Papelbon shipping off to Philly

The Jonathan Papelbon era in Boston is seemingly coming to an end after reports that Papelbon has agreed to a multi-year deal with the Phillies.  The bizarre start to this story started earlier this week when the Phillies baseball ops staff and incumbent closer Ryan Madson thought that they had agreed on their own multi-year deal only to have the CEO apparently nix the deal.  Some how, some way the fall out included the Phillies signing the former Sox closer to the richest contract given to a closer in MLB history, a deal that gives Papelbon a guaranteed 50 million over 4 years and a vested option that will give him 10 million more for a fifth year.

The two questions now are why did the Red Sox let him go and where do they go from here?  I think that the answer to the first question is simple – they simply didn’t value Papelbon enough to give him the size of a contract that the Phillies gave him.  That’s not to say that the Red Sox didn’t value Papelbon or see him as the best closer in Red Sox history, which is what he was.  It means that they weren’t willing to commit the amount of dollars to a pitcher that only handles a small percentage of innings for the Sox.  That was the organizational philosophy of Theo Epstein and, unsurprisingly, appears to be the philosophy of Ben Cherington.  That is why the Sox don’t hesitate to give large contracts to pitchers like Josh Beckett and John Lackey but were unwilling to go that far for Papelbon.  In the end, I almost see the deal as a lose/lose.  While a huge loss for the Sox, I can’t help but think that the Phillies grossly overpaid for the services of Papelbon.

Before I get to the second question, a few words on Papelbon’s legacy in Boston.  Papelbon was always somewhat of an enigma around here, his off-the-wall personality drawing adoration and scorn alike.  Like any other lightning rod personality, he was more loved when the team was going good and more maligned when the team was struggling, including in September.  A lot of the usual heat he took on was minimized by the beer and chicken saga involving the Sox starters despite Papelbon being the one who ultimately blew the last game of the season.  All that said, Papelbon is the best closer in Red Sox history.  He is the all-time Red Sox saves leader with 219, 87 more than the next guy on the list, Bob Stanley.  He was an all-star closer for the first 5 seasons of his career.  He closed out a World Championship win in 2007.  Unfortunately the last image of Papelbon’s Red Sox career will be him walking off the mound in Baltimore, capping off the most gruesome collapse in team history.  The lasting image however will be that image of him waving Jason Varitek into his waiting arms on that October night in Colorado.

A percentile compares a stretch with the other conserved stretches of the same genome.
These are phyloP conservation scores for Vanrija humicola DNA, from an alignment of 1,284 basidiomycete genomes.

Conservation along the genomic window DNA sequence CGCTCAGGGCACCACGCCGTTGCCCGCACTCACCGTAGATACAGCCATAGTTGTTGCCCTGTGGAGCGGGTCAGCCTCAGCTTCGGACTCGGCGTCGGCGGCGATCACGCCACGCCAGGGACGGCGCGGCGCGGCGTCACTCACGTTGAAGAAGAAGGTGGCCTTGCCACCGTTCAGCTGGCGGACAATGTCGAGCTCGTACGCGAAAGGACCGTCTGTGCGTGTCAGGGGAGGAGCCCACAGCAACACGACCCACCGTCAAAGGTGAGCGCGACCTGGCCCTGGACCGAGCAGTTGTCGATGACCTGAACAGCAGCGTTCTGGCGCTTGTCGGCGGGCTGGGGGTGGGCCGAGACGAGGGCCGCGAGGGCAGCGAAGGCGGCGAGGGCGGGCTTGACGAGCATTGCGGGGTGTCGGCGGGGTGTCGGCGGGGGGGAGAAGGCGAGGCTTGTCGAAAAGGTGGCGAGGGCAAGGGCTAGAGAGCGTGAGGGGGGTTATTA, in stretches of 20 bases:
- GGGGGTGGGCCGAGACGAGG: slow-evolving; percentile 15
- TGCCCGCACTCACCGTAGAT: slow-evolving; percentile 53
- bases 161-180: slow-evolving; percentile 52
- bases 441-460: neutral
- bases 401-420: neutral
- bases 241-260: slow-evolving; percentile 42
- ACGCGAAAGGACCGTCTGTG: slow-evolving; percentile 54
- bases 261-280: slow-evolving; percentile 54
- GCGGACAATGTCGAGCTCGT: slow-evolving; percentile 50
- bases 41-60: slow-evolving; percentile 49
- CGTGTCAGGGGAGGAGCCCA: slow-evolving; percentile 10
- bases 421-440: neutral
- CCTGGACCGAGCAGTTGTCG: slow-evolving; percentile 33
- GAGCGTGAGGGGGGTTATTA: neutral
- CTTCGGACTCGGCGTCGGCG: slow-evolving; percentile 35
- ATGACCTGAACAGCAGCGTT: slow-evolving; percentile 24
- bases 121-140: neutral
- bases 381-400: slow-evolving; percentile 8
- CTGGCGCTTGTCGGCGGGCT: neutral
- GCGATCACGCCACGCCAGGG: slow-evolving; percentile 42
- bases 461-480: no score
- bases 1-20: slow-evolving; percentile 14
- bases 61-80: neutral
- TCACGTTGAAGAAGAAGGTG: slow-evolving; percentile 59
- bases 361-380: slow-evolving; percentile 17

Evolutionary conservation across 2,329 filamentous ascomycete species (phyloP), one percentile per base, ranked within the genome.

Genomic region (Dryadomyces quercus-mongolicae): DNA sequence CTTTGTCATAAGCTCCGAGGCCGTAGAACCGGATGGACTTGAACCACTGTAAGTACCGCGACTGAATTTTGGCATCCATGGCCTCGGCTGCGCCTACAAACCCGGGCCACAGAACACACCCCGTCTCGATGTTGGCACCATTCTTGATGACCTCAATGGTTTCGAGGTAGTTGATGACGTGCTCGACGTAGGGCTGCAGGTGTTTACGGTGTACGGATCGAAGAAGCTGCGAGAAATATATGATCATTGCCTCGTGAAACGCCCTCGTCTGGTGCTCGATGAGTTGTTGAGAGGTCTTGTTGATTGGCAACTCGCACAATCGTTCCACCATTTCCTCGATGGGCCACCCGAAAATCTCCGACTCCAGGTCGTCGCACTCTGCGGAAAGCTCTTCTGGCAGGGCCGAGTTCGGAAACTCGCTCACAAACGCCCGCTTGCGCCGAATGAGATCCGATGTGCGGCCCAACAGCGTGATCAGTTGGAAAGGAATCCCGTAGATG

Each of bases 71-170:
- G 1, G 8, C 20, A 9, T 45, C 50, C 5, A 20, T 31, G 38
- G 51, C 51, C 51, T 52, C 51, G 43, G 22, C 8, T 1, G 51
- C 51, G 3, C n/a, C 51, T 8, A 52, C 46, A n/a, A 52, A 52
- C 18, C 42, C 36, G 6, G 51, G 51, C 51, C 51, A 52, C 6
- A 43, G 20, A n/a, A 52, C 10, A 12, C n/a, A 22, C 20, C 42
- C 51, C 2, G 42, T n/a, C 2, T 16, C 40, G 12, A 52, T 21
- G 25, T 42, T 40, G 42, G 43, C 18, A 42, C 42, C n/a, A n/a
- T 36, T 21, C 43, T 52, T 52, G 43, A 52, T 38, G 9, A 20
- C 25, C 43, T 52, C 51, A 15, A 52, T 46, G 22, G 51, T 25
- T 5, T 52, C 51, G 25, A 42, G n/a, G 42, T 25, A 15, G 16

Now back to the other question, what now?  The easy answer is Bard gets promoted and Jenks sets him up if he can come back healthy.  That prospect looked much more enticing before last season in anticipation of Papelbon’s walk than it does now.  The next easy answer would be to sign Ryan Madson to a deal, a bit less than what the Phillies thought they had him signed for.  That may be an option but I believe the Sox still see Bard as the eventual long term answer.  Madson will probably require a 3 year deal with an option for a 4th at least, pretty much identical to the Keith Foulke deal from prior to the 2004 season.  The question is how do the Red Sox really feel about Daniel Bard?  If he is the long term option in their eyes, look for Joe Nathan to get a long look as a possible stopgap to Bard.  Nathan will be 37 next year and was stronger as the season went on, coming off of his Tommy John surgery a few years ago.  If the Sox aren’t quite sure about Bard, then I can see a Foulke-like deal materializing for Madson or perhaps a 2 year/3rd option to Heath Bell, a great friend of Adrian Gonzalez.

Right now the Phillies aggressiveness on the free agent market has put Cherington in a bit of an unenviable position.  The fans are already on edge after the September collapse and they just lost their franchise closer.  The poor guy hasn’t even picked his manager yet.  I’ll say one thing, if Cherington is going to succeed as General Manager of the Boston Red Sox he is going to have to earn his stripes early and often during this offseason.

Twitter @ErikVenskus

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About evonsports
30 year old sports enthusiast and aspiring writer from Boston.

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